Historic Sites of Manitoba: Alexander School No. 338 (Alexander, RM of Whitehead)
The Alexander School District was formally established in October 1884 at Alexander in the Rural Municipality of Whitehead. The first schoolhouse was built in 1886 on the south side of the railway. The 18 by 26 foot structure cost $600. A few years later, growing student enrollment necessitated the construction of a second classroom. In 1892, a three-room brick veneer building designed by Brandon architect Frederick J. Chubb was built at this site, at a cost of $2,930. Ten years later, a two-storey brick building was erected on a design by Brandon architect Walter H. Shillinglaw.
In 1945, Dalton School and Assiniboine School closed and their students came to Alexander School. In 1960, high school students were bused to Brandon, leaving only students in grades 1 to 8 at Alexander. In 1967, the Alexander School District became part of the Brandon School Division. The two-storey school was demolished sometime in the 1980s.
Among the other teachers of Alexander School were Miss Jessie Way (1886), Miss Margaret McBride (1880s), and Dorothy Mae Strath (1940s).
Photos & Coordinates
[Tenders - Alexander School], Brandon Weekly Sun, 25 August 1892, page 5.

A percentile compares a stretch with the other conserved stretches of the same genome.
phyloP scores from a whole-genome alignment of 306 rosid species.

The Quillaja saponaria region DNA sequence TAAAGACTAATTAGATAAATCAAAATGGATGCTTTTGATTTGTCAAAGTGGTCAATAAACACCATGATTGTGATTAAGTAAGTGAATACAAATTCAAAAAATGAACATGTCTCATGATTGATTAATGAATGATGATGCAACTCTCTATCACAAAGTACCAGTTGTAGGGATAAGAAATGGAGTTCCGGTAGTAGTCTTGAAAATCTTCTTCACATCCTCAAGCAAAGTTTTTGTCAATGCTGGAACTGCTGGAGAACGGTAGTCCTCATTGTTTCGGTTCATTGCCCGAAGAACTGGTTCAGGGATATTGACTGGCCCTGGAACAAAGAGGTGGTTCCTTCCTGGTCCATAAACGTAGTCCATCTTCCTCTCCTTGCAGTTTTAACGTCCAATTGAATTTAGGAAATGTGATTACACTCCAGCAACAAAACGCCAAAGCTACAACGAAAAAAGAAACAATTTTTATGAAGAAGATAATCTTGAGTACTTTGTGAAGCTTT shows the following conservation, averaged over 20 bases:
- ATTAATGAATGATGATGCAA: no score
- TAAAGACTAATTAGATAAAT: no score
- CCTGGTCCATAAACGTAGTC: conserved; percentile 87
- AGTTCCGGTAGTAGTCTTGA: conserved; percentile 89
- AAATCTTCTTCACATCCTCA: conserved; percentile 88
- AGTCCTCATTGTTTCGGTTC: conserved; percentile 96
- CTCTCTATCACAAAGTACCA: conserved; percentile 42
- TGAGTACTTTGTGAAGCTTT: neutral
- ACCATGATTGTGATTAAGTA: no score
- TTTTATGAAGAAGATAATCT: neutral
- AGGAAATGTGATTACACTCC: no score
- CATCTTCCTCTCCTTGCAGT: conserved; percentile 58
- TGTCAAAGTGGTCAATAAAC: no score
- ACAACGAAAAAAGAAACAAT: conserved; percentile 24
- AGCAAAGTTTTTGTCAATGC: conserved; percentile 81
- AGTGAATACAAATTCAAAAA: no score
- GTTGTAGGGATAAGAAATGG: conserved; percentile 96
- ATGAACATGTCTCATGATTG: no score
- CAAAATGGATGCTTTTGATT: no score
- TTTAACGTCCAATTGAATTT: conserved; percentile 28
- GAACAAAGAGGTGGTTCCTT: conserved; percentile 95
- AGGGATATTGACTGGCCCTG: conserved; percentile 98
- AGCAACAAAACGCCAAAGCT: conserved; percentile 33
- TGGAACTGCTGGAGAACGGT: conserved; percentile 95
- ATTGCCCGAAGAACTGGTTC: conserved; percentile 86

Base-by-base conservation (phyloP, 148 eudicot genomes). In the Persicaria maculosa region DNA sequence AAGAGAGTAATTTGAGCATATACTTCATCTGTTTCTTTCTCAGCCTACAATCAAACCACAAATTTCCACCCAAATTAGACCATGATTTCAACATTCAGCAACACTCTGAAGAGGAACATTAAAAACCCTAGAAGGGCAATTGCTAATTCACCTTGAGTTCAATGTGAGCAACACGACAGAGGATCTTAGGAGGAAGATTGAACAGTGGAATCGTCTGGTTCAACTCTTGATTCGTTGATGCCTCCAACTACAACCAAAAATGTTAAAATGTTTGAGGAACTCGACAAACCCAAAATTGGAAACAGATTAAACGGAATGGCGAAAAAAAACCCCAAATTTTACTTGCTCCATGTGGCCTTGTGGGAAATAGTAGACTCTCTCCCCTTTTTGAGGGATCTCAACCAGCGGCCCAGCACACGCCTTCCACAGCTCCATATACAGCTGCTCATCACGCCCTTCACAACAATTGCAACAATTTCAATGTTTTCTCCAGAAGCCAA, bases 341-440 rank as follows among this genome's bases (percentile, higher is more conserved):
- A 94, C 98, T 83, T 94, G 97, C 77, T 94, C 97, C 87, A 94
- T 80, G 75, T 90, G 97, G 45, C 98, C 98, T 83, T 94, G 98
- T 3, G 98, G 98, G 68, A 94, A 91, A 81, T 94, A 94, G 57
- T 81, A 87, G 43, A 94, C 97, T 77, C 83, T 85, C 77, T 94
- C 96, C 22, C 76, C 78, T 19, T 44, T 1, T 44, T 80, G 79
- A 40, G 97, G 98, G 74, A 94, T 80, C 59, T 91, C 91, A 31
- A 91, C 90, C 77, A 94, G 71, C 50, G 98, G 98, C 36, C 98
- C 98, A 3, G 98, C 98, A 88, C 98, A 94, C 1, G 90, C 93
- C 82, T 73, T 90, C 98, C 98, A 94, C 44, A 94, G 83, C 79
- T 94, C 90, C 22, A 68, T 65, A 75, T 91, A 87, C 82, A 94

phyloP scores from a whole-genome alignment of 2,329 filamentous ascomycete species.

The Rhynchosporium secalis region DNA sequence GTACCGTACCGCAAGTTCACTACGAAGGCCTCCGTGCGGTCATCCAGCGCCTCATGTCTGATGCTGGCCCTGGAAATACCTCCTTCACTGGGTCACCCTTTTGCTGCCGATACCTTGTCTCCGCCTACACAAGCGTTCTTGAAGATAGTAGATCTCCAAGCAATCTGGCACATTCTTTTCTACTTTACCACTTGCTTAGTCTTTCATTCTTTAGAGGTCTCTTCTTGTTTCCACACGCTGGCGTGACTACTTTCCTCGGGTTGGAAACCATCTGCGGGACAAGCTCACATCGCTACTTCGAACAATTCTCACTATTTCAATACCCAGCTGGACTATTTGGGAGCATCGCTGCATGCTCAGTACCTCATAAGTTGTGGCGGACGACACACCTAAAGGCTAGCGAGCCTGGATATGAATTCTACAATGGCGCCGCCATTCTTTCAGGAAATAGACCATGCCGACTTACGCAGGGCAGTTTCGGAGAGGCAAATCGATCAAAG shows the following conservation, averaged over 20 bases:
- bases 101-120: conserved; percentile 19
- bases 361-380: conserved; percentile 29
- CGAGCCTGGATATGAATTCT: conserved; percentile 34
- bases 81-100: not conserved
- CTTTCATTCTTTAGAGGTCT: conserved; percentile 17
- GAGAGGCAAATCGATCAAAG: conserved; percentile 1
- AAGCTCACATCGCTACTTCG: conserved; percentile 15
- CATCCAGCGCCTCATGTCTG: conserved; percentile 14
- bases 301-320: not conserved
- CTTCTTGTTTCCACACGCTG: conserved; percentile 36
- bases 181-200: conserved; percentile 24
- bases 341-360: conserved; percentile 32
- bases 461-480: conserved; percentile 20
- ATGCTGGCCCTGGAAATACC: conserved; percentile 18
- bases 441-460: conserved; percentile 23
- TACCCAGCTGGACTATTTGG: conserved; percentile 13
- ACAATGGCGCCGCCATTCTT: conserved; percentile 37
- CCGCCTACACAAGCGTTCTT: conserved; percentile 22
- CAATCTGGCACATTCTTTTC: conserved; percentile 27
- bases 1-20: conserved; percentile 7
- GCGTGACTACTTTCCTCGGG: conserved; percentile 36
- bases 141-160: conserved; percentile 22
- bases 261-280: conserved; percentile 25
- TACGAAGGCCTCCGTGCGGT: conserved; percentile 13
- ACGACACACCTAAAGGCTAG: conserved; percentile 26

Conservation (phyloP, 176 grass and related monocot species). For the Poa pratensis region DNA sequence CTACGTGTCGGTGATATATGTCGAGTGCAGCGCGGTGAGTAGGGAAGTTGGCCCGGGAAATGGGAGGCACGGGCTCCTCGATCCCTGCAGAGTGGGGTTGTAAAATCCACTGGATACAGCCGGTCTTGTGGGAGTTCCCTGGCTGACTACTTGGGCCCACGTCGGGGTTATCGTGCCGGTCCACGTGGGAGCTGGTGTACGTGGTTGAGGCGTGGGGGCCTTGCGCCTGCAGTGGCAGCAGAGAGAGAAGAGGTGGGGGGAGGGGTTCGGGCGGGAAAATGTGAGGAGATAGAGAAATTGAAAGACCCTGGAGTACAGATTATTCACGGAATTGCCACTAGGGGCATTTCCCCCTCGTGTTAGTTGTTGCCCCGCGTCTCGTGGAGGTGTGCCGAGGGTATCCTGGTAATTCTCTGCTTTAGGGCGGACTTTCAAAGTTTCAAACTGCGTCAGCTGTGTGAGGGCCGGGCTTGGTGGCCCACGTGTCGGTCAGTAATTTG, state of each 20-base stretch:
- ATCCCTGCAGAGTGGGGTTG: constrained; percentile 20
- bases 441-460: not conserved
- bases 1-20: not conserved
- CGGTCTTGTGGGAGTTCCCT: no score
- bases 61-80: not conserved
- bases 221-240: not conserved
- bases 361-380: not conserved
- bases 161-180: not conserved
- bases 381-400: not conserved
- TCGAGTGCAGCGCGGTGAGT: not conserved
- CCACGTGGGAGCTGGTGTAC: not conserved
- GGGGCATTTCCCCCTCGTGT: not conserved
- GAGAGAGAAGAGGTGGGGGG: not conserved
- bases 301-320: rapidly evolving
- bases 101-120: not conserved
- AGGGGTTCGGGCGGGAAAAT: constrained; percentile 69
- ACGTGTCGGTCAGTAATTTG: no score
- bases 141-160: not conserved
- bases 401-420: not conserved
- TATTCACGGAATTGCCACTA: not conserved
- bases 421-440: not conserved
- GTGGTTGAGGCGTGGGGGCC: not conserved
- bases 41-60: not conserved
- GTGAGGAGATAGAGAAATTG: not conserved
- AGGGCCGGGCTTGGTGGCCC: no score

Annual Reports of the Manitoba Department of Education, Manitoba Legislative Library.
“Teachers at the convention,” Brandon Sun, 15 October 1920, page 6.
“Brandon school teachers for 1959-60,” Brandon Sun, 29 August 1959, page 2.
“Appointment,” Brandon Sun, 16 December 1970, page 5.
One Hundred Years in the History of the Rural Schools of Manitoba: Their Formation, Reorganization and Dissolution (1871-1971) by Mary B. Perfect, MEd thesis, University of Manitoba, April 1978.
Whitehead Wanderings, 1883-1983 by Whitehead-Alexander Centennial Committee, 1983. [Manitoba Legislative Library, F5648.W53 Whi]
“Board approves principals,” Brandon Sun, 30 April 1988, page 3.
“Forty years ago,” Brandon Sun, 16 December 2010, page 13.
Biographical Dictionary of Architects in Canada, 1800-1950 by Robert G. Hill, Toronto.
We thank Malcolm Bell, Nathan Kramer, and Anna Birtles for providing additional information used here.
This page was prepared by Gordon Goldsborough.
Page revised: 9 August 2022